EnvironmentValues

Everything surrounding SwiftUI's Environment values comes from EnvironmentValues.

EnvironmentValues is a struct defined within the SwiftUI SDK containing all the current modified environment values. Let's take a deeper look.

This is the fourth entry of the Five Stars SwiftUI's Environment series. It's recommended to read the first three entries before proceeding: 1, 2, 3.

EnvironmentValues

This is EnvironmentValues's entire definition:

public struct EnvironmentValues {
  public init()
  public subscript<K: EnvironmentKey>(key: K.Type) -> K.Value
}

Debugging properties have been omitted for readability's sake.

While not immediately apparent, it's important to note that the subscript is read-write, thus allowing both reading and modifying environment values.
The implementation would look like:

public struct EnvironmentValues {
  public init() { 
    ...
  }

  public subscript<K: EnvironmentKey>(key: K.Type) -> K.Value {
    get {
      ...
    }
    set(newValue) { // πŸ‘ˆπŸ»
      ...
    }
  }
}

EnvironmentKey

EnvironmentValues relies on a second definition, EnvironmentKey, which is a generic protocol defined as:

public protocol EnvironmentKey {
  associatedtype Value
  static var defaultValue: Self.Value { get }
}

This EnvironmentKey:

  • lets us define the type of each environment value (via associatedtype)
  • helps SwiftUI identify the storage for any environment value
  • allows us to assign a default value for each key (more on this later)

A dictionary

We can think of EnvironmentValues as a Swift dictionary wrapper, where:

  • the dictionary type is along the lines of [EnvironmentKey: Any]
  • each EnvironmentKey key will have an associated value of type EnvironmentKey.Value
  • the dictionary will only contain all the values that have been explicitly set for that specific view (and its ancestors)

Every view has its own, separate, EnvironmentValues instance. When we say that environment values are propagated through the view hierarchy, what really happens behind the scenes is that (a copy of) this dictionary is passed down from parent to child.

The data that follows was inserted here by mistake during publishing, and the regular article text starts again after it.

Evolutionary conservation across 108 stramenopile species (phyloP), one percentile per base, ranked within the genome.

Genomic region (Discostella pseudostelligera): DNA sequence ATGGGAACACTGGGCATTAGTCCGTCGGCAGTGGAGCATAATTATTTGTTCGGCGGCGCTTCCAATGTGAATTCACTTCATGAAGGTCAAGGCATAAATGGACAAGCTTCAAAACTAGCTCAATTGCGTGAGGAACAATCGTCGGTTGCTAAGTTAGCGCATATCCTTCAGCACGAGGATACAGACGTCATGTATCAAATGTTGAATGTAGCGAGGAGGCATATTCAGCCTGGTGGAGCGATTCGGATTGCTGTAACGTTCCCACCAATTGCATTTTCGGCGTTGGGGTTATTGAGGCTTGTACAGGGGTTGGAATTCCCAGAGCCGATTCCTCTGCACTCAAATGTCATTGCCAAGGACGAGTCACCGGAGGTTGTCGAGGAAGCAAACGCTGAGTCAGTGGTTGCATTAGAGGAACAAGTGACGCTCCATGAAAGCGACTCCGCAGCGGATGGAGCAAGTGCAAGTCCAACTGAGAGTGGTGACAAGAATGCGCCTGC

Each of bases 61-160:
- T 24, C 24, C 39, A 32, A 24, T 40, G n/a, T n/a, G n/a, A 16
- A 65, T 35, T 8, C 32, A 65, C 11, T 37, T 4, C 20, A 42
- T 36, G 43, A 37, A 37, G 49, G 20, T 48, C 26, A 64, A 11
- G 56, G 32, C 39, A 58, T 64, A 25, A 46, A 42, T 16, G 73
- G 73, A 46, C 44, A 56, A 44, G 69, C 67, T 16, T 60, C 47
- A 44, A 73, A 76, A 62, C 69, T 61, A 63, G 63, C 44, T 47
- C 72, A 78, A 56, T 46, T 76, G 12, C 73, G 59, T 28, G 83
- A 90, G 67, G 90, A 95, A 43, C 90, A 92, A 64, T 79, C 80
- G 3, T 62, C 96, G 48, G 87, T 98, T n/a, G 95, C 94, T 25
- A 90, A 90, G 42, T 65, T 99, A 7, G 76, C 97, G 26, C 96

This EnvironmentValues "dictionary" is not really a Swift dictionary but a private PropertyList type. Regardless, it helps thinking about it as a dictionary.

Example

Let's make an example where we focus only on the environment values that we explicitly set.
Consider the following view:

VStack {
  ViewA()
    .foregroundColor(.red) // πŸ”΄
  ViewB()
}

If we generate a high-level view hierarchy, we will have:

VStack
β”œβ”€β”€ ViewA
└── ViewB

Since we don't set any environment value on VStack, its EnvironmentValues dictionary will be empty, [:].

We also don't set any environment value on ViewB; ViewB will inherit the same dictionary as VStack, [:].

On the other hand, we set the foregroundColor on ViewA:
ViewA will inherit VStack's dictionary, [:], and add its foregroundColor on top, ending up with a dictionary similar to [ForegroundColorKey: Color.red].

VStack      // Environment dictionary β†’ [:]
β”œβ”€β”€ ViewA   // Environment dictionary β†’ [ForegroundColorKey: πŸ”΄], VStack + foregroundColor modifier
└── ViewB   // Environment dictionary β†’ [:], inherited from VStack

Since every environment value comes with a default value, if a view tries to get a value that has not been explicitly set, EnvironmentValues will return the EnvironmentKey.defaultValue for the associated key.

All the above is true for simple environment keys/values: we will see more advanced use cases in the following article of the series.

Dumping EnvironmentValues's dictionary

In the previous chapter, we ignored values that we hadn't explicitly set ourselves. However, a real EnvironmentValues dictionary has plenty of values coming from system settings, device characteristics, and all other values set on ancestor views.

Even when we don't set environment values ourselves, any view has an associated EnvironmentValues dictionary with 40+ environment values.
These values are not necessarily part of the public API, but are values that SwiftUI uses to determine each view's context, thus deciding how/what to draw.

For a sneak peek into the associated dictionary of any view, Chris Eidhof has a handy DumpingEnvironment code snippet:

struct DumpingEnvironment<V: View>: View {
  @Environment(\.self) var env
  let content: V

  var body: some View {
    dump(env)
    return content
  }
}

DumpingEnvironment wraps any view we're interested in, and prints in the debugger the associated EnvironmentValues instance (via Swift's dump(_:name:indent:maxDepth:maxItems:)).

Usage example:

DumpingEnvironment(content: ContentView())

Note that DumpingEnvironment is a View with its entire environment as a dependency. Make sure to use this only for debugging purposes.

Conclusions

As app developers, we don't directly interact with EnvironmentValues often. Instead, most interactions are done via proxies such as the @Environment property wrapper and the environment(_:,_:) view modifier.

In the next article, we will tie all of them together to get the bigger picture:
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